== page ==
Alexandra Pirici & Manuel Pelmuş 
Public Collection – Bologna

Associazione ON

January 16, 2015

Alexandra Pirici & Manuel Pelmuş 
Public Collection – Bologna

23–25 January 2015

Oratorio San Filippo Neri
via Manzoni 5
Hours: 23 January, 6–10pm,
24 January, 7–11pm,
25 January, 3–7pm

As part of ON – Do Elephants ever forget? curated by Martina Angelotti

On the occasion of ON2014 and within the context of Art City Bologna, Alexandra Pirici and Manuel Pelmuş have been invited to conceive a performing project for Bologna, bound to the history and to the artistic tradition of the city.

From this invitation Public Collection – Bologna was born, a project specifically designed for the Oratory of San Filippo Neri, a former Oratory of the Philippine order acquired and then restored through the remarkable intervention of the architect Pier Luigi Cervellati, displayed in the timber-wood armour of the Baroque dome destroyed during the war. The Oratory in via Manzoni is an ideal place for a performing action, thought as an ongoing exhibition, in which you can go in and out as you wish, since there is no beginning nor end.

The new work, Public Collection by Manuel Pelmuş and Alexandra Pirici, addresses the context of the public museum. It approaches art history from the inception of the public museum as an institution that archives, historicizes, collects cultural items and reflects on society. The focus of the work is the idea of a collection that functions as the cornerstone for the very concept of the museum. Other important elements are the use of enactment as a strategy, in an attempt to claim history, to de-scale or to de-monumentalize while simultaneously actualizing significant artworks and events using only a few human bodies. Thus, the new work exists both in alliance and in tension with its reference.

Public Collection uses similar strategies as previous works, such as the Immaterial Retrospective of the Venice Biennale or Just Pompidou It. A Retrospective of Centre Pompidou. In the first piece, for example, a group of performers enacted the history of the Biennale in an empty pavilion. For Public Collection – Bologna they take into consideration the venue and the dominant representations in the space, while also including works that are significant for the city’s art history, placing the bigger history in dialogue with the local one.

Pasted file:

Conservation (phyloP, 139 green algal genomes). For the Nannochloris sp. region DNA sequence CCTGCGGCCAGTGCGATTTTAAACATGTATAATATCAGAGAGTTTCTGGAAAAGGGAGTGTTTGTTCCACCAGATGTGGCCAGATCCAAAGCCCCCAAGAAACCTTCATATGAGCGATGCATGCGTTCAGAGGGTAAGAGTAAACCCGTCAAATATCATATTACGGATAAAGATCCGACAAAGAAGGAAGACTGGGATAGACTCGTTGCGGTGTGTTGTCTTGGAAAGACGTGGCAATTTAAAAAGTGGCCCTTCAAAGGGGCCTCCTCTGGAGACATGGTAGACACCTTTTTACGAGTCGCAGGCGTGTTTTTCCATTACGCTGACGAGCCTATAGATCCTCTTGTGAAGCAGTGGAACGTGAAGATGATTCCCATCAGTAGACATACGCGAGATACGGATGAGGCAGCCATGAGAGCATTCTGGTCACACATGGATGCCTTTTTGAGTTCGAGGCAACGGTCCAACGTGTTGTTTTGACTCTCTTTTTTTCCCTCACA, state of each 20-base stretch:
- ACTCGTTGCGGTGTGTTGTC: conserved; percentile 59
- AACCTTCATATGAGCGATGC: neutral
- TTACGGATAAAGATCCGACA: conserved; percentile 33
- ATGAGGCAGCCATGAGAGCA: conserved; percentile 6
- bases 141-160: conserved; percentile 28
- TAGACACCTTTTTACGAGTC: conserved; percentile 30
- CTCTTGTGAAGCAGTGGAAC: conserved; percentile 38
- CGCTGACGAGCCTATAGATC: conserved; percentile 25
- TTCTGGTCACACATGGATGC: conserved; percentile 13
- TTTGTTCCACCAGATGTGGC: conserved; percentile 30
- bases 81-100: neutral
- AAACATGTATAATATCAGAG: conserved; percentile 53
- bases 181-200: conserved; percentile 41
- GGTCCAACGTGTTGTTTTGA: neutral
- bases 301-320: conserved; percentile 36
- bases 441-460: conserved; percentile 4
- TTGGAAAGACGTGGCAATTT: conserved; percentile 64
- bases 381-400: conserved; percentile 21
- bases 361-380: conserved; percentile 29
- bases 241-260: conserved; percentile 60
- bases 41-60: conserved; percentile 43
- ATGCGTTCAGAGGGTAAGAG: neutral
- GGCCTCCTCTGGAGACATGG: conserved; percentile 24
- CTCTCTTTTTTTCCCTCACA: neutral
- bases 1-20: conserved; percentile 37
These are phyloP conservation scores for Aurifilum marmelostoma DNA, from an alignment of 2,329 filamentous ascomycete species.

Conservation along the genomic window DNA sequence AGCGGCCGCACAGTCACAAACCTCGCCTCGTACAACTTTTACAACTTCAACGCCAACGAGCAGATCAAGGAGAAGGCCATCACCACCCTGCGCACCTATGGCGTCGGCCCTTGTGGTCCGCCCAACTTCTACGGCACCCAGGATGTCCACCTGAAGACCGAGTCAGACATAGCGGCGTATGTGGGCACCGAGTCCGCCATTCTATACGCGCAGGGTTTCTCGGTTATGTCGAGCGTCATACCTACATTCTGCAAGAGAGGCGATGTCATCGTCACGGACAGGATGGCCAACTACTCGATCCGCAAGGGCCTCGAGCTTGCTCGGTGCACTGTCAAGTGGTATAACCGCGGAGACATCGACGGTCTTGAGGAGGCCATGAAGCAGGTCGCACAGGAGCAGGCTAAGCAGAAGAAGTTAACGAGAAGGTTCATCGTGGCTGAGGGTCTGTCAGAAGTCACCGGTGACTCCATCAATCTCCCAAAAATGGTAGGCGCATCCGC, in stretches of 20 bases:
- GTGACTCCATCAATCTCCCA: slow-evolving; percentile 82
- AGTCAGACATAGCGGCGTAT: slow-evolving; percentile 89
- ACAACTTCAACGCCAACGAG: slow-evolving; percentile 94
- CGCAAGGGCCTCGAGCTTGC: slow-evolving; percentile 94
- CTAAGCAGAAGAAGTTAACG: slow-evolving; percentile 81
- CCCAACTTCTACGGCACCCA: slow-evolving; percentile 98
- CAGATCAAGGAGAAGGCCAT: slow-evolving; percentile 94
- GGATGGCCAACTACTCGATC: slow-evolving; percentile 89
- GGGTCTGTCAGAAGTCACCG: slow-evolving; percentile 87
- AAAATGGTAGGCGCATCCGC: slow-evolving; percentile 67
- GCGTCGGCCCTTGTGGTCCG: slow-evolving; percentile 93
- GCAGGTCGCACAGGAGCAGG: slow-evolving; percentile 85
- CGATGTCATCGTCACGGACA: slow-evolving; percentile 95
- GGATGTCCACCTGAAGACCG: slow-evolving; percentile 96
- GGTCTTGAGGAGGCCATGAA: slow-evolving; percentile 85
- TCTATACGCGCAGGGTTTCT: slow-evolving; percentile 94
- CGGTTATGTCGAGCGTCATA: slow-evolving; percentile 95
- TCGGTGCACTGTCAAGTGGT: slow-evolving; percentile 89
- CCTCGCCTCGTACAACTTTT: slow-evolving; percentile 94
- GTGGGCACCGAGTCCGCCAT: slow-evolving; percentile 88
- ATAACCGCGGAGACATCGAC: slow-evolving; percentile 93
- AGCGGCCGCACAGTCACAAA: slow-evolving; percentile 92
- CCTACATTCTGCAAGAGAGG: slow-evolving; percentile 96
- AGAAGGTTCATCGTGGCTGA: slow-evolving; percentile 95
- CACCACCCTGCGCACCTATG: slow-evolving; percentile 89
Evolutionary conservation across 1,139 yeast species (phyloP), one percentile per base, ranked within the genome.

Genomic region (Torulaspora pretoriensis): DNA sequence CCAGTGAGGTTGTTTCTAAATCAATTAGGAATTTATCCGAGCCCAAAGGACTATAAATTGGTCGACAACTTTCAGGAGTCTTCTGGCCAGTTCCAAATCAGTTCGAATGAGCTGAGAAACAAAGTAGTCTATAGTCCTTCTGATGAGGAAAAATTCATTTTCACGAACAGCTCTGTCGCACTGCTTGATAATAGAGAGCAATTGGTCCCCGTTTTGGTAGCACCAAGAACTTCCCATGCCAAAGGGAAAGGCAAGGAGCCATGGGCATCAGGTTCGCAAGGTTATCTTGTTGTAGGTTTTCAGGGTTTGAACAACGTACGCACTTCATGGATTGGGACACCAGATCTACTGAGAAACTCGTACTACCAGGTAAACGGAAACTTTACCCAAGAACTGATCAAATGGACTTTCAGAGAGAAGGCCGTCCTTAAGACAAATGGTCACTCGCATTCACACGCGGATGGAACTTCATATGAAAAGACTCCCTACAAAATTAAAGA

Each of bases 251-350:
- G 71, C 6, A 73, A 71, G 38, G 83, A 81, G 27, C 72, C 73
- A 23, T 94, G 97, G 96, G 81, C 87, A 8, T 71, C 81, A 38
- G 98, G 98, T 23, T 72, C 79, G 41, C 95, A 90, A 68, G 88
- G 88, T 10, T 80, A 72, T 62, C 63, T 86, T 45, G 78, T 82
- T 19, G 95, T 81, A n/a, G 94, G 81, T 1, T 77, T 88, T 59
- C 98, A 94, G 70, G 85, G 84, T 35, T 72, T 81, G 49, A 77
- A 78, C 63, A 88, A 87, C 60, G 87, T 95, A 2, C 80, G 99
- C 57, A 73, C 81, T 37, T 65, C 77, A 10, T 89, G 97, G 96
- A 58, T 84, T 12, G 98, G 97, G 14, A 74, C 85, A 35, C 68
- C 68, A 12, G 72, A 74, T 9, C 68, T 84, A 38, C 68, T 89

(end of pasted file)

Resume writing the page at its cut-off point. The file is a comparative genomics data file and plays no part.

Starting from the iconography of the city, with paintings, monuments and sculptures from the Renaissance to present, the exhibition is conceived as a series of actions that put up some of the most important masterpieces of the history of art both ancient and recent, through the bodies of five performers. 

Public collection by Alexandra Pirici and Manuel Pelmuş questions the value of the monumentalization and of the fruition of the work of art, through artworks such as The Lamentation by Niccolò Dell’Arca, The Ninth Hour by Maurizio Cattelan and The Girl with a Pearl Earring by Vermeer, recently exhibited in Bologna in a location very close to the Oratory.

Do elephants ever forget? is the title for the 2014 edition of ON, acontemporary art project that invites Italian and international artists to produce site-specific works, actions and performances in the public spaces of the city of Bologna.

The first appointment of ON – Do elephants ever forget? was on 13 December 2014 with Souvenir d’Italie (lumières), a bright installation by Luca Vitone, visible until 31 January on the Ponte Galliera in Bologna.

The works commissioned by ON aim at adding visions, conflicts, narrations and ideas hidden in the urban context by adopting unusual perspectives, making use of squares, buildings, monuments or architectural details as elements of a geographical, political and civil study. The purpose is to define the identity of the city as a considerable and crucial place in the formation of the contemporary, meant as an expression and an interrogation of the present. 

Since 2007 ON has produced and promoted numerous installations, multimedia performances and workshops. One of the produced sculpture became collective heritage of the city of Bologna, and is now displayed as a permanent installation in the MAMbo Museum collection, through an acquisition in collaboration with the Cineteca of Bologna. The chandelier Casa Grande by Zimmerfrei is turned on every night in Via Azzo Gardino 65.

Public Collection – Bologna was made thanks to the contribution of Fondazione del Monte.

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